Since a functional test is considered as a collection of use cases it makes sense to structure the testing environment to follow this pattern. Essentially a series of standard unit tests are created with a FunctionalTest suffix to make their purpose clearly visible. These are usually packaged in line with the various system modules that they test. The functional test simply delegates to the use cases they wrap (passing in a reference to themselves to allow the use case to access test methods). Since there is a lot of common functionality between functional tests (such as the initial creation of the Selenium browser reference) it makes sense to introduce an abstract base class that provides these references. For example:

public class LoginAdminFunctionalTest() extends AbstractWebTestCase {
  public void loginAdmin() {

    LoginAdminUseCase login = new LoginAdminUseCase(this);

By contrast, the use cases are simply implementations of the Command pattern which do all the work. They have a UseCase suffix to allow for quick identification, and typically extend an abstract base class to provide useful common methods. Extending org.junit.Assert will provide direct access to assertion methods. For example:

public class LoginAdminUseCase() extends AbstractUseCase {
  public LoginAdminUseCase(AbstractWebTestCase tester) {
    // The abstract super class provides various selenium methods via tester

  public void execute() {


    // Obviously the URL here would be passed
    // as a parameter by the build process

    // Assumes that AbstractUseCase extends Assert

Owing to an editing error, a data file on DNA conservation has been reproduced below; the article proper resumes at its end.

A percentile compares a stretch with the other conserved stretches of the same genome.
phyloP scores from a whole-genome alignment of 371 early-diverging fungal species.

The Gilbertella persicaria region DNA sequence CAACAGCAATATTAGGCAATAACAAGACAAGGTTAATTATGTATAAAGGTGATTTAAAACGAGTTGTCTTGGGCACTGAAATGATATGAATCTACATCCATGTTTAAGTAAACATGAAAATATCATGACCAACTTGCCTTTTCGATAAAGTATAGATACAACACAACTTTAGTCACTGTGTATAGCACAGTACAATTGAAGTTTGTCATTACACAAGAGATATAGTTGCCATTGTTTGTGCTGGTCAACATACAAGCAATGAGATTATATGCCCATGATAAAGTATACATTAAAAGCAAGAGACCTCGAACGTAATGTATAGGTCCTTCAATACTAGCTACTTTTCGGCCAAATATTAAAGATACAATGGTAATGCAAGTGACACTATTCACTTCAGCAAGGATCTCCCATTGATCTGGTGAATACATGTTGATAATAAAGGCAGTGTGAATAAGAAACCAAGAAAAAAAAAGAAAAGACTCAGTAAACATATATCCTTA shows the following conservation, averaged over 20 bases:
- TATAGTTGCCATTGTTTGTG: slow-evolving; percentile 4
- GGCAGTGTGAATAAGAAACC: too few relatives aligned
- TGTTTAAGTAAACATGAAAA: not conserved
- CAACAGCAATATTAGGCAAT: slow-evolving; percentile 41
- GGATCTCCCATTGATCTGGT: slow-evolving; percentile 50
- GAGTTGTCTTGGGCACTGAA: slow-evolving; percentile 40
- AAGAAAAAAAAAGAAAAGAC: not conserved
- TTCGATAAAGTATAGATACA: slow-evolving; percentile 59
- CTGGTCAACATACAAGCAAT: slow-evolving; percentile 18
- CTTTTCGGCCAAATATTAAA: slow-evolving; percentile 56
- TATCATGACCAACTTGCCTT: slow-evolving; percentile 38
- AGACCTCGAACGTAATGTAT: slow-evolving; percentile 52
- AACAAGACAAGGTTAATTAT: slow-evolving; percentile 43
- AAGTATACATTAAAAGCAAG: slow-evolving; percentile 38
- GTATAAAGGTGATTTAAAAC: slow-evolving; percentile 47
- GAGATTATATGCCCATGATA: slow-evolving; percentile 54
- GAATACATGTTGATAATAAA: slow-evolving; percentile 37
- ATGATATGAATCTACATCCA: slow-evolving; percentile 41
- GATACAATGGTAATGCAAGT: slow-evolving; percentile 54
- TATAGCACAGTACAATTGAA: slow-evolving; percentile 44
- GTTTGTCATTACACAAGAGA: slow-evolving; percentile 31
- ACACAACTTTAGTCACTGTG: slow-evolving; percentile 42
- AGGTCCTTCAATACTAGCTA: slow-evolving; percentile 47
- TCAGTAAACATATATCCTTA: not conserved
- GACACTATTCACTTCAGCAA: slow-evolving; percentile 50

assertEquals("My Login Page", selenium().getTitle());

    selenium().type("username", "admin");
    selenium().type("password", "admin");

    // Convenience method to introduce standard short delay

    assertEquals("Administration console", selenium().getTitle());


Any number of functional tests could re-use the LoginAdminUseCase in any combination. It would be trivial to include a LogoutUseCase that clicked a common logout link. In fact, at the end of every test as part of the tearDown() sequence the LogoutUseCase could be invoked.

I have glossed over several important implementation details in the interests of brevity. For example, the issue of what acts as the container for the web application, and how this can be invoked before testing starts. My favoured approach to this is twofold: one for developers the other for continuous integration servers.

The developer version uses Jetty to act as a lightweight servlet container that can be stopped and started very quickly; is responsive to changes in the web application (e.g. a JSP or CSS adjustment) while running; and allows for programmatic configuration within the functional test module. This allows a developer to work in a much smaller environment with perhaps a single functional test driving their work so there is very little repetitive typing or page navigation going on. Since the environment responds immediately to changes very rapid progress can be made.

By contrast, the continuous integration version relies on Maven to start and stop some larger application container that is representative of the final deployment environment. In the case of Glassfish this is the asadmin plugin, but others exist for different containers (notably the general purpose deployment plugin for Cargo).

In addition to the container, the database must also be regulated so that provides predictable results. Usually, after the application container has been stopped a script is executed against the database to drop all objects and rebuild. Clearly the test database is a minimal subset of the actual production schema. It must be large enough to allow a wide range of use cases to be explored, but small enough so that it doesn’t dominate the build process.

Once the application container is restarted, then the build process can begin the functional test suite with each of a variety of browsers being targeted at the system under test. The individual functional test results are collected and presented as part of the final build result.